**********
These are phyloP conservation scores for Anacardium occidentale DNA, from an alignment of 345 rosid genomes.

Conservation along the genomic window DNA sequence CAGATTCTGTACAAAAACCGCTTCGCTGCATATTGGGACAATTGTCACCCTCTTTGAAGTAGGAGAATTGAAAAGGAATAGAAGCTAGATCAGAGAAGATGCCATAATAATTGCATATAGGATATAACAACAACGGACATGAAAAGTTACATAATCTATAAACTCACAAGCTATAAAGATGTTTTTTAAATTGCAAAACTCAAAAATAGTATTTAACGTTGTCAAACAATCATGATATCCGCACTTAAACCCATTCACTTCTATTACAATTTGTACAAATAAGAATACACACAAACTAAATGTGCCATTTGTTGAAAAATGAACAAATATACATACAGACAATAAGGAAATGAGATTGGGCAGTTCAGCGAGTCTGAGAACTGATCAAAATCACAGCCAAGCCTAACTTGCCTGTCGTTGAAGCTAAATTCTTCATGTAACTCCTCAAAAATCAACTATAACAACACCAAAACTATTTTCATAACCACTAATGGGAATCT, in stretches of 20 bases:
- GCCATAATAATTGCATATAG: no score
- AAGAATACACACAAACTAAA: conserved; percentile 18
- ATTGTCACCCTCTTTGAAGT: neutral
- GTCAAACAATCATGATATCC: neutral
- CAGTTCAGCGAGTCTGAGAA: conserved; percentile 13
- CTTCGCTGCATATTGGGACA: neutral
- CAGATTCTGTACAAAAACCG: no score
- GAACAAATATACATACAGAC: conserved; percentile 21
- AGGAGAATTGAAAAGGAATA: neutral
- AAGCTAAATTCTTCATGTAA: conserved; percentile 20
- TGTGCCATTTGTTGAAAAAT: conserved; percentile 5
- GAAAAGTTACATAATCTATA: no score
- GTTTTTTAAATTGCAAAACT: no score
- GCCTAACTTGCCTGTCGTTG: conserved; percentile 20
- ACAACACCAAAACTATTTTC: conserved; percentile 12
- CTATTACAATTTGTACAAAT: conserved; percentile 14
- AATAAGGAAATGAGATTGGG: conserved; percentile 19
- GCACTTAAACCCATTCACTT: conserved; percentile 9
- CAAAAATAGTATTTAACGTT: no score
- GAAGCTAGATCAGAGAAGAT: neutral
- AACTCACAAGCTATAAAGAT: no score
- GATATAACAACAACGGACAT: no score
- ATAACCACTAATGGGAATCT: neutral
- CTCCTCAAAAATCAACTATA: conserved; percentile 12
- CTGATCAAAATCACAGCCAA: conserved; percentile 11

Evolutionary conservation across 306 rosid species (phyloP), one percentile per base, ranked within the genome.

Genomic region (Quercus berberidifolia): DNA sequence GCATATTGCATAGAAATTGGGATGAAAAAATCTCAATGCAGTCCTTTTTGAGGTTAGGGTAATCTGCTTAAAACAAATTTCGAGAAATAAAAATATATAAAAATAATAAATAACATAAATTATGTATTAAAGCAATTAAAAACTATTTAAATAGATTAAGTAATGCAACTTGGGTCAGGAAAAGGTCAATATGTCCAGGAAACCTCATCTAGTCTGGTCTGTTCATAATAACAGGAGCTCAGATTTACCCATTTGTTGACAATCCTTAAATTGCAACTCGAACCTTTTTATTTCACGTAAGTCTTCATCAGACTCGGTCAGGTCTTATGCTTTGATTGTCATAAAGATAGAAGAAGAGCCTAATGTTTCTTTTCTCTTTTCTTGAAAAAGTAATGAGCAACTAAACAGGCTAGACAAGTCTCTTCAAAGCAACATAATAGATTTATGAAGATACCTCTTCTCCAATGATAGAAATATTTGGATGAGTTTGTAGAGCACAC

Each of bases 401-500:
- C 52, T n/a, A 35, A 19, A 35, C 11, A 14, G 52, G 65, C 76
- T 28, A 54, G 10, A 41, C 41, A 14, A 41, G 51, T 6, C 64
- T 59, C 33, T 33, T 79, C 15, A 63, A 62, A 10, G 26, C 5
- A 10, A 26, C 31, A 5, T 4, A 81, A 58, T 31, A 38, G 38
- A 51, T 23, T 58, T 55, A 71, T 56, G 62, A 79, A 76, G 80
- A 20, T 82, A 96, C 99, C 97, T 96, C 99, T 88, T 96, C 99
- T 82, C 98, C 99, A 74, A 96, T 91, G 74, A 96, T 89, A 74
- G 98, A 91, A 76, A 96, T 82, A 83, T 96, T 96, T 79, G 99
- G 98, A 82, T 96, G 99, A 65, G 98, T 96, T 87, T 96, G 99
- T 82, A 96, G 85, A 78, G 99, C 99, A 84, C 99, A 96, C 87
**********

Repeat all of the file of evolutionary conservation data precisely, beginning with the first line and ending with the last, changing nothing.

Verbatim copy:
These are phyloP conservation scores for Anacardium occidentale DNA, from an alignment of 345 rosid genomes.

Conservation along the genomic window DNA sequence CAGATTCTGTACAAAAACCGCTTCGCTGCATATTGGGACAATTGTCACCCTCTTTGAAGTAGGAGAATTGAAAAGGAATAGAAGCTAGATCAGAGAAGATGCCATAATAATTGCATATAGGATATAACAACAACGGACATGAAAAGTTACATAATCTATAAACTCACAAGCTATAAAGATGTTTTTTAAATTGCAAAACTCAAAAATAGTATTTAACGTTGTCAAACAATCATGATATCCGCACTTAAACCCATTCACTTCTATTACAATTTGTACAAATAAGAATACACACAAACTAAATGTGCCATTTGTTGAAAAATGAACAAATATACATACAGACAATAAGGAAATGAGATTGGGCAGTTCAGCGAGTCTGAGAACTGATCAAAATCACAGCCAAGCCTAACTTGCCTGTCGTTGAAGCTAAATTCTTCATGTAACTCCTCAAAAATCAACTATAACAACACCAAAACTATTTTCATAACCACTAATGGGAATCT, in stretches of 20 bases:
- GCCATAATAATTGCATATAG: no score
- AAGAATACACACAAACTAAA: conserved; percentile 18
- ATTGTCACCCTCTTTGAAGT: neutral
- GTCAAACAATCATGATATCC: neutral
- CAGTTCAGCGAGTCTGAGAA: conserved; percentile 13
- CTTCGCTGCATATTGGGACA: neutral
- CAGATTCTGTACAAAAACCG: no score
- GAACAAATATACATACAGAC: conserved; percentile 21
- AGGAGAATTGAAAAGGAATA: neutral
- AAGCTAAATTCTTCATGTAA: conserved; percentile 20
- TGTGCCATTTGTTGAAAAAT: conserved; percentile 5
- GAAAAGTTACATAATCTATA: no score
- GTTTTTTAAATTGCAAAACT: no score
- GCCTAACTTGCCTGTCGTTG: conserved; percentile 20
- ACAACACCAAAACTATTTTC: conserved; percentile 12
- CTATTACAATTTGTACAAAT: conserved; percentile 14
- AATAAGGAAATGAGATTGGG: conserved; percentile 19
- GCACTTAAACCCATTCACTT: conserved; percentile 9
- CAAAAATAGTATTTAACGTT: no score
- GAAGCTAGATCAGAGAAGAT: neutral
- AACTCACAAGCTATAAAGAT: no score
- GATATAACAACAACGGACAT: no score
- ATAACCACTAATGGGAATCT: neutral
- CTCCTCAAAAATCAACTATA: conserved; percentile 12
- CTGATCAAAATCACAGCCAA: conserved; percentile 11

Evolutionary conservation across 306 rosid species (phyloP), one percentile per base, ranked within the genome.

Genomic region (Quercus berberidifolia): DNA sequence GCATATTGCATAGAAATTGGGATGAAAAAATCTCAATGCAGTCCTTTTTGAGGTTAGGGTAATCTGCTTAAAACAAATTTCGAGAAATAAAAATATATAAAAATAATAAATAACATAAATTATGTATTAAAGCAATTAAAAACTATTTAAATAGATTAAGTAATGCAACTTGGGTCAGGAAAAGGTCAATATGTCCAGGAAACCTCATCTAGTCTGGTCTGTTCATAATAACAGGAGCTCAGATTTACCCATTTGTTGACAATCCTTAAATTGCAACTCGAACCTTTTTATTTCACGTAAGTCTTCATCAGACTCGGTCAGGTCTTATGCTTTGATTGTCATAAAGATAGAAGAAGAGCCTAATGTTTCTTTTCTCTTTTCTTGAAAAAGTAATGAGCAACTAAACAGGCTAGACAAGTCTCTTCAAAGCAACATAATAGATTTATGAAGATACCTCTTCTCCAATGATAGAAATATTTGGATGAGTTTGTAGAGCACAC

Each of bases 401-500:
- C 52, T n/a, A 35, A 19, A 35, C 11, A 14, G 52, G 65, C 76
- T 28, A 54, G 10, A 41, C 41, A 14, A 41, G 51, T 6, C 64
- T 59, C 33, T 33, T 79, C 15, A 63, A 62, A 10, G 26, C 5
- A 10, A 26, C 31, A 5, T 4, A 81, A 58, T 31, A 38, G 38
- A 51, T 23, T 58, T 55, A 71, T 56, G 62, A 79, A 76, G 80
- A 20, T 82, A 96, C 99, C 97, T 96, C 99, T 88, T 96, C 99
- T 82, C 98, C 99, A 74, A 96, T 91, G 74, A 96, T 89, A 74
- G 98, A 91, A 76, A 96, T 82, A 83, T 96, T 96, T 79, G 99
- G 98, A 82, T 96, G 99, A 65, G 98, T 96, T 87, T 96, G 99
- T 82, A 96, G 85, A 78, G 99, C 99, A 84, C 99, A 96, C 87